In response to the bailouts, Congressman DeFazio also introduced separate legislation, H.R. 4191, the Let Wall Street Pay for the Restoration of Main Street Act His bill would levy a small tax on Wall Street financial transactions and would help pay for restoring the Main Street economy. In recent years rampant speculation and high speed trading have come to dominate Wall Street. Focusing on very short-term gains, rather than long-term stability, this kind of trading has severely threatened our economic stability. A minimal tax on financial transactions would steer Wall Street back toward its traditional role of making long term investments and loans to American businesses. A similar tax existed from 1914 to 1966 and was doubled during the Great Depression. Warren Buffett and many other prominent investors have supported bringing back a similar transaction tax. In order to ensure that the tax is properly targeted at high volume speculative traders on Wall Street, H.R. 4191 specifically exempted average investors and pension funds.
Choosing the Road to Prosperity- Why We Must End Too Big To Fail Now Annual Report from the Federal Reserve Bank of Dallas, 2011
Tiny Tax on Financial Trades Gains Advocates- by Steven Greenhouse and Graham Bowley New York Times, December 6, 2011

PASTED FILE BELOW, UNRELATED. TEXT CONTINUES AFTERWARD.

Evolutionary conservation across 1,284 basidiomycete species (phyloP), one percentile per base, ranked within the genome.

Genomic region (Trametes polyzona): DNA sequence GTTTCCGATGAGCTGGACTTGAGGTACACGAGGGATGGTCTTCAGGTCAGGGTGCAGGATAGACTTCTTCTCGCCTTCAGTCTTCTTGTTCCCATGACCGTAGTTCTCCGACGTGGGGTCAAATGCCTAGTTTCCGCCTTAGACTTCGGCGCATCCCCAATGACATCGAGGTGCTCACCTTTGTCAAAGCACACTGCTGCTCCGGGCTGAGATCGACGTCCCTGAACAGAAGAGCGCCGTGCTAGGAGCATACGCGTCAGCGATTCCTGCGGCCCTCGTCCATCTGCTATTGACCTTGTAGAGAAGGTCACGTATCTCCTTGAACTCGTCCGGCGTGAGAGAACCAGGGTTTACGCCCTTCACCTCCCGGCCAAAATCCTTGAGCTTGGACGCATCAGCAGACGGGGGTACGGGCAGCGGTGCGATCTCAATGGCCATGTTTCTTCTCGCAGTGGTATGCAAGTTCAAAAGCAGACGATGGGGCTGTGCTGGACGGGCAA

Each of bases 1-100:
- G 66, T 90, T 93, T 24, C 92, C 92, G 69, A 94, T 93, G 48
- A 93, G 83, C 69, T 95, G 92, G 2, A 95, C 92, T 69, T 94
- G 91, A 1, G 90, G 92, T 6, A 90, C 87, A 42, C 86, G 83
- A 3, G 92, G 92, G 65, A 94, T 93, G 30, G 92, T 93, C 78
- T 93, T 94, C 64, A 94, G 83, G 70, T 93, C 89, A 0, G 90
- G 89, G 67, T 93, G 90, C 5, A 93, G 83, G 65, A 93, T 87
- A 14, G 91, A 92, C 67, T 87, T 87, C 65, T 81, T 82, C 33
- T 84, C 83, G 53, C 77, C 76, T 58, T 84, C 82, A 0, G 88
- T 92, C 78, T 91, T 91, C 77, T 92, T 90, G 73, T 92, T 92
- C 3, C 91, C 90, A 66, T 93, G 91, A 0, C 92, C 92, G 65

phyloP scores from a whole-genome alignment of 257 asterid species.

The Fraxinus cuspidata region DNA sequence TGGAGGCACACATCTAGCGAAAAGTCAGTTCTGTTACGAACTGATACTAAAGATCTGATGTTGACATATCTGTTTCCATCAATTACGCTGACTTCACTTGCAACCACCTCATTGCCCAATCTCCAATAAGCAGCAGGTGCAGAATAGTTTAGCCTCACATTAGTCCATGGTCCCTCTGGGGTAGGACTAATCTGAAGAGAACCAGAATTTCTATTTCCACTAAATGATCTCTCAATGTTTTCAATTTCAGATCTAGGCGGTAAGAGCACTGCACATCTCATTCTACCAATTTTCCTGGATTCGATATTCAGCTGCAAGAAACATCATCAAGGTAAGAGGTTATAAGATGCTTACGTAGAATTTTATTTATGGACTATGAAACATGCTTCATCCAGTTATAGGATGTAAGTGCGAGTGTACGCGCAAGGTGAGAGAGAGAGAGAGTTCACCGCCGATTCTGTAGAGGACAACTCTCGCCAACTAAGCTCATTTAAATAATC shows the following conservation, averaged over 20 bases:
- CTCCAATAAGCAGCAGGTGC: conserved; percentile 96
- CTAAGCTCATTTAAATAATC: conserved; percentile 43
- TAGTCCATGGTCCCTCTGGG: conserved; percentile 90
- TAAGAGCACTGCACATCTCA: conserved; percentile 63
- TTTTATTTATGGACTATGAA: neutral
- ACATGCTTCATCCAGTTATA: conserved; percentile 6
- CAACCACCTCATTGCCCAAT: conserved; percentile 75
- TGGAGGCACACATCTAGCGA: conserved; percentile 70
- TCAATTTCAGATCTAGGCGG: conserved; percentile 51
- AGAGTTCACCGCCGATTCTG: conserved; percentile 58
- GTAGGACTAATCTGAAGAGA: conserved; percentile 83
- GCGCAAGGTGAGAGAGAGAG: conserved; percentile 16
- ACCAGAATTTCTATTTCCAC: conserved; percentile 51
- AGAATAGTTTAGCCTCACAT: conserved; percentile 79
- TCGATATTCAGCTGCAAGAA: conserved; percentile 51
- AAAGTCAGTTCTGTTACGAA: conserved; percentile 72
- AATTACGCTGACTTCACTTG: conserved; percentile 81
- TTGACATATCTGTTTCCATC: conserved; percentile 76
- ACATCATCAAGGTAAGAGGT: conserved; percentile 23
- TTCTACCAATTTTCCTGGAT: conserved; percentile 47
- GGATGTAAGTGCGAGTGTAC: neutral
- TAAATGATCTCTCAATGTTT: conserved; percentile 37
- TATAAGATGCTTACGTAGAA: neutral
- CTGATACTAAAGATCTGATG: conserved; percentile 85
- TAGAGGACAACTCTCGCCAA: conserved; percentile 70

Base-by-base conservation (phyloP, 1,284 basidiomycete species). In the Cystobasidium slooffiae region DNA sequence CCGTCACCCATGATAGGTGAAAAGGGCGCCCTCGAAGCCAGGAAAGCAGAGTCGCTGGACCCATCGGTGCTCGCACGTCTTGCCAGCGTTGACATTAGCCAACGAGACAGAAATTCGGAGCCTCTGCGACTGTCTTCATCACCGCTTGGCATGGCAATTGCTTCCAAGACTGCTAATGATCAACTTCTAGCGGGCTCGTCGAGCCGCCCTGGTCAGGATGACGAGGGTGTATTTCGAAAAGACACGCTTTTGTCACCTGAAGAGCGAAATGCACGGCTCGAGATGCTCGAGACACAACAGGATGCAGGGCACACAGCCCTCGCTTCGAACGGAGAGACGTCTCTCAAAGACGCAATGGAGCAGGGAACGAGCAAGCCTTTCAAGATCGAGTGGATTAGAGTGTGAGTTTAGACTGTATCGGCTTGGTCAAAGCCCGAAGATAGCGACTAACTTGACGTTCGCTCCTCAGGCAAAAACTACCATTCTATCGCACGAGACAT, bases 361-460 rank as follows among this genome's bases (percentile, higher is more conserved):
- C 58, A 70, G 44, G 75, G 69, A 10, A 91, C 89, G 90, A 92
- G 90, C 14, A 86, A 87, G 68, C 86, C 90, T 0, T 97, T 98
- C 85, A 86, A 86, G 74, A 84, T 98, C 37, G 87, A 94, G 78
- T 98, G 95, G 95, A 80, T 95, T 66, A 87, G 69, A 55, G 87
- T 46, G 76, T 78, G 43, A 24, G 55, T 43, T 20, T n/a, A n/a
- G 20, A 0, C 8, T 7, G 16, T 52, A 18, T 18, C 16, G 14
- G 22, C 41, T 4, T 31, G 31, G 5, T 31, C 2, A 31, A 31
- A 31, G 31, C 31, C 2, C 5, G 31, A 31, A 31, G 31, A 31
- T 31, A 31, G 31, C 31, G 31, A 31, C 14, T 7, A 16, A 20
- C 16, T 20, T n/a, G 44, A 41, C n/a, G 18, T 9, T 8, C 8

Rep. Peter DeFazio demands tighter rules, tougher oversight of foreign worker programs- Charlie Pope Oregonian October 25, 2011
DeFazio: Road to jobs runs on bridges, dams- Bennett Hall Corvallis Gazette Times September 27, 2011
Pound-foolish Savings- Register Guard Editorial August 24, 2011
OP-ED: Rebuilding- Not Tax Cuts- Creates Jobs Register Guard (June 24, 2011) by Peter DeFazio
The Banking Miracle New York Times (June 17, 2011) By: Joe Nocera
Elders of Wall St. Favor More Regulation New York Times (Published: February 16, 2010) By: Louis Uchitelle
Blaming Wall Street on bonuses is hypocritical The Washington Post (Friday, January 15, 2010) By: Steven Pearlstein
382: The Watchmen National Public Radio (June 5, 2009)
Obama’s Ersatz Capitalism The New York Times (Published: March 31, 2009) By Joseph E. Stiglitz
Plan B: Flood Banks With CashThe New York Times (Published: October 9, 2008) By Floyd Norris
The Debt Problem Is Worse Than You Think The National Journal (Saturday, November 7, 2009) By John Maggs
Requiem for the Dollar The Wall Street Journal (December 5, 2009) By James Grant
This Wall Street fairy tale doesn't have a happy ending The Washington Post (Friday, October 30, 2009) By Steven Pearlstein
Critics Still Wrong on What’s Driving Deficits in Coming Years Center on Budget and Policy Priorities
Enough with the economic recovery: It's time to pay up by Steven Pearlstein